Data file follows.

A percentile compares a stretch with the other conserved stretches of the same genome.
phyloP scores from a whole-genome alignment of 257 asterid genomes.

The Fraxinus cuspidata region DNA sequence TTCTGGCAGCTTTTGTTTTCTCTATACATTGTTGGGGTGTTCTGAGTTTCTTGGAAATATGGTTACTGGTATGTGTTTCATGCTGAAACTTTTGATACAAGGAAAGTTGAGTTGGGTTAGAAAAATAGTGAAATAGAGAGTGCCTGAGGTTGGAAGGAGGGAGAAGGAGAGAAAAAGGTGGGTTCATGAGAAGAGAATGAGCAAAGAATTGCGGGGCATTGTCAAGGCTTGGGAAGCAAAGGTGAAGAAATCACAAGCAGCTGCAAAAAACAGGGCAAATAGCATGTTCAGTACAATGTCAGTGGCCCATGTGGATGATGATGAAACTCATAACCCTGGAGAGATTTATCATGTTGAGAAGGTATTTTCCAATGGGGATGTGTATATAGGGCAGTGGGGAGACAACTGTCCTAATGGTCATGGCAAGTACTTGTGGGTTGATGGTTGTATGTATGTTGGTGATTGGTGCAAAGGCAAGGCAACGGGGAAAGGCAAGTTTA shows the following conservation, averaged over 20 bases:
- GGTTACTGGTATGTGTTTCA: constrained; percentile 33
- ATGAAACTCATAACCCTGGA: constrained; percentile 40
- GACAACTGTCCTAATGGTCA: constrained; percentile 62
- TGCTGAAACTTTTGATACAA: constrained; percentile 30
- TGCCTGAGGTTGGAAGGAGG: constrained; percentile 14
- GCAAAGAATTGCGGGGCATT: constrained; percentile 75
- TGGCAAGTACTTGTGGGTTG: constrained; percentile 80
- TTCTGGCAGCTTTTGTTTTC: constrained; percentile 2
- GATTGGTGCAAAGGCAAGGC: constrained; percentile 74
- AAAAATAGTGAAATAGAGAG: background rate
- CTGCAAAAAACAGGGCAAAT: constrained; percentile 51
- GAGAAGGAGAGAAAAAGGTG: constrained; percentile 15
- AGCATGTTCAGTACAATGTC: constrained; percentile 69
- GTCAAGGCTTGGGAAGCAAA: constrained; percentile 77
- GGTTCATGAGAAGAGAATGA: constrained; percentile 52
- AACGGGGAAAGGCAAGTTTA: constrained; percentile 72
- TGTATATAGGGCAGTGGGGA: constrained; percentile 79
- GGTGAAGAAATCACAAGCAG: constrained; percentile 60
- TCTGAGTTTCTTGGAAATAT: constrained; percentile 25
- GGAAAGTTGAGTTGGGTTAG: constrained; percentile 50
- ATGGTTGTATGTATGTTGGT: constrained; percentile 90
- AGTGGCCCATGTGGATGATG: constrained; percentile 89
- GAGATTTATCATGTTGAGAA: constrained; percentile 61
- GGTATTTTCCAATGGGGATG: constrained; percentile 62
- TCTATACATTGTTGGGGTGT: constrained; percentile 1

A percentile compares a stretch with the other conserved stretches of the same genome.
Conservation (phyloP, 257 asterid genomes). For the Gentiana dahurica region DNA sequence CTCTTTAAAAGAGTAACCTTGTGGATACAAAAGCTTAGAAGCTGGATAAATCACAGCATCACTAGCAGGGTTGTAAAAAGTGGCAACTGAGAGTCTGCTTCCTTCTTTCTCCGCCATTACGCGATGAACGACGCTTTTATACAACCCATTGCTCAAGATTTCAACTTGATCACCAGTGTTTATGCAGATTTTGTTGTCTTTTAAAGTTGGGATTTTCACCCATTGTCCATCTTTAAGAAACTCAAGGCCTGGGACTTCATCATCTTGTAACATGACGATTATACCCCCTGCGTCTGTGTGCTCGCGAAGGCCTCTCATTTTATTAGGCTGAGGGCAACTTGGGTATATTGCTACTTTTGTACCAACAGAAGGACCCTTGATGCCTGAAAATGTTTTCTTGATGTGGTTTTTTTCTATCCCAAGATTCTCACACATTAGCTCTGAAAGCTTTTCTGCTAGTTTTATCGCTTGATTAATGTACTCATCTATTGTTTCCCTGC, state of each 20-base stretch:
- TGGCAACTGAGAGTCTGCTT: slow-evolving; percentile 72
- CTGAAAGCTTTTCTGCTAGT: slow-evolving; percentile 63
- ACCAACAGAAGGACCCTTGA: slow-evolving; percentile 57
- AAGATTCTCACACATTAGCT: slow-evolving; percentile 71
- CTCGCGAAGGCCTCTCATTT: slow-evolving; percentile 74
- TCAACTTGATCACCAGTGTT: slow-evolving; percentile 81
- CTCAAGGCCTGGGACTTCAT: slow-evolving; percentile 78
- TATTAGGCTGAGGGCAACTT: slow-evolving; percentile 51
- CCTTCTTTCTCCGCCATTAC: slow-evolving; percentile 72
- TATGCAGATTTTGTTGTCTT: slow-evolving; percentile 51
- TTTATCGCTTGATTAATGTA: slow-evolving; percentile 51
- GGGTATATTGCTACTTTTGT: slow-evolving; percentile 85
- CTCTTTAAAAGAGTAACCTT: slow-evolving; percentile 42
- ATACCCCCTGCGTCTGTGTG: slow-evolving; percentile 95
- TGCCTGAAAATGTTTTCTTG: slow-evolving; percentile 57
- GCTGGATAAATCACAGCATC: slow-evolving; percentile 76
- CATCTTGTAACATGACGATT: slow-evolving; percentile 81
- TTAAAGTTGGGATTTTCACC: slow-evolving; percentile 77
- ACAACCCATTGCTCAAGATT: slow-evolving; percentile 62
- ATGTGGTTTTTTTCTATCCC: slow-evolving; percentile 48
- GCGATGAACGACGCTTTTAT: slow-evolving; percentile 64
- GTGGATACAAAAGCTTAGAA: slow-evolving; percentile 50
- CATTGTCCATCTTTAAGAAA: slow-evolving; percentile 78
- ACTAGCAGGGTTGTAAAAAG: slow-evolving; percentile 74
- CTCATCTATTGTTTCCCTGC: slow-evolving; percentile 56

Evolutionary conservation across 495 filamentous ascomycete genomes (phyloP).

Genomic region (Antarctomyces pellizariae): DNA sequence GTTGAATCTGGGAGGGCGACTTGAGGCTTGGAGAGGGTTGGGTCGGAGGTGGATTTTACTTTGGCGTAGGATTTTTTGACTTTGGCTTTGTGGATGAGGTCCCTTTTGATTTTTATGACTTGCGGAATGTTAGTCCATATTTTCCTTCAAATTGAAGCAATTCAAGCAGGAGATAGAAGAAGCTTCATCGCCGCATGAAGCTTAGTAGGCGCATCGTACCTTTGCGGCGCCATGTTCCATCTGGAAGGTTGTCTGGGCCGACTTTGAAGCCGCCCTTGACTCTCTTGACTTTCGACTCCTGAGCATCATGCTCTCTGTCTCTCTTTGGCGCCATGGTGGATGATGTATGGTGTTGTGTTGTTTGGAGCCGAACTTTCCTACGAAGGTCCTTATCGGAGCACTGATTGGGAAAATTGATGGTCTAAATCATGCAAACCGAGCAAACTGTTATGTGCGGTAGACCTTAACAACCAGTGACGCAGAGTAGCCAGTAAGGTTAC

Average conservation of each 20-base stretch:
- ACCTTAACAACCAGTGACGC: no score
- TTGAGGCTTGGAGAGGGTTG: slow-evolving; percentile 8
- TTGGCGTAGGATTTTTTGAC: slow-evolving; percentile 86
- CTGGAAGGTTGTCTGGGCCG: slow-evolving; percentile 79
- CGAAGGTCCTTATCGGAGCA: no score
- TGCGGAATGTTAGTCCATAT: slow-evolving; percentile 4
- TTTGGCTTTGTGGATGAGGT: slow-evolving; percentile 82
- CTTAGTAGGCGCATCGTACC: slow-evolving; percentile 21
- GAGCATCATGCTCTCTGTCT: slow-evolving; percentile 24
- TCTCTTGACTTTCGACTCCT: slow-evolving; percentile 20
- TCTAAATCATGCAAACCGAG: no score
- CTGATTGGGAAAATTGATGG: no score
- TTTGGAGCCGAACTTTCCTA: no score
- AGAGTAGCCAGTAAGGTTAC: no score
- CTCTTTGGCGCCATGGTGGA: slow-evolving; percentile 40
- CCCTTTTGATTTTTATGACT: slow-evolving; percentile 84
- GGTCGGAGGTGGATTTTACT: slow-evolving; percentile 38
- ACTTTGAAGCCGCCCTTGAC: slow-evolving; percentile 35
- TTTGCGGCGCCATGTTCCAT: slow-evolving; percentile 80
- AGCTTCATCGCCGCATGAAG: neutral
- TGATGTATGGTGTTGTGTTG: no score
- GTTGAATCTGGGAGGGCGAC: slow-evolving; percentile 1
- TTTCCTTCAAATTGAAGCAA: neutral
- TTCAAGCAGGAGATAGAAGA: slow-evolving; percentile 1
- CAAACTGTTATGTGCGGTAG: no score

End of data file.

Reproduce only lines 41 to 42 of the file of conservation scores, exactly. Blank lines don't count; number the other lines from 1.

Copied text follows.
- TTTATCGCTTGATTAATGTA: slow-evolving; percentile 51
- GGGTATATTGCTACTTTTGT: slow-evolving; percentile 85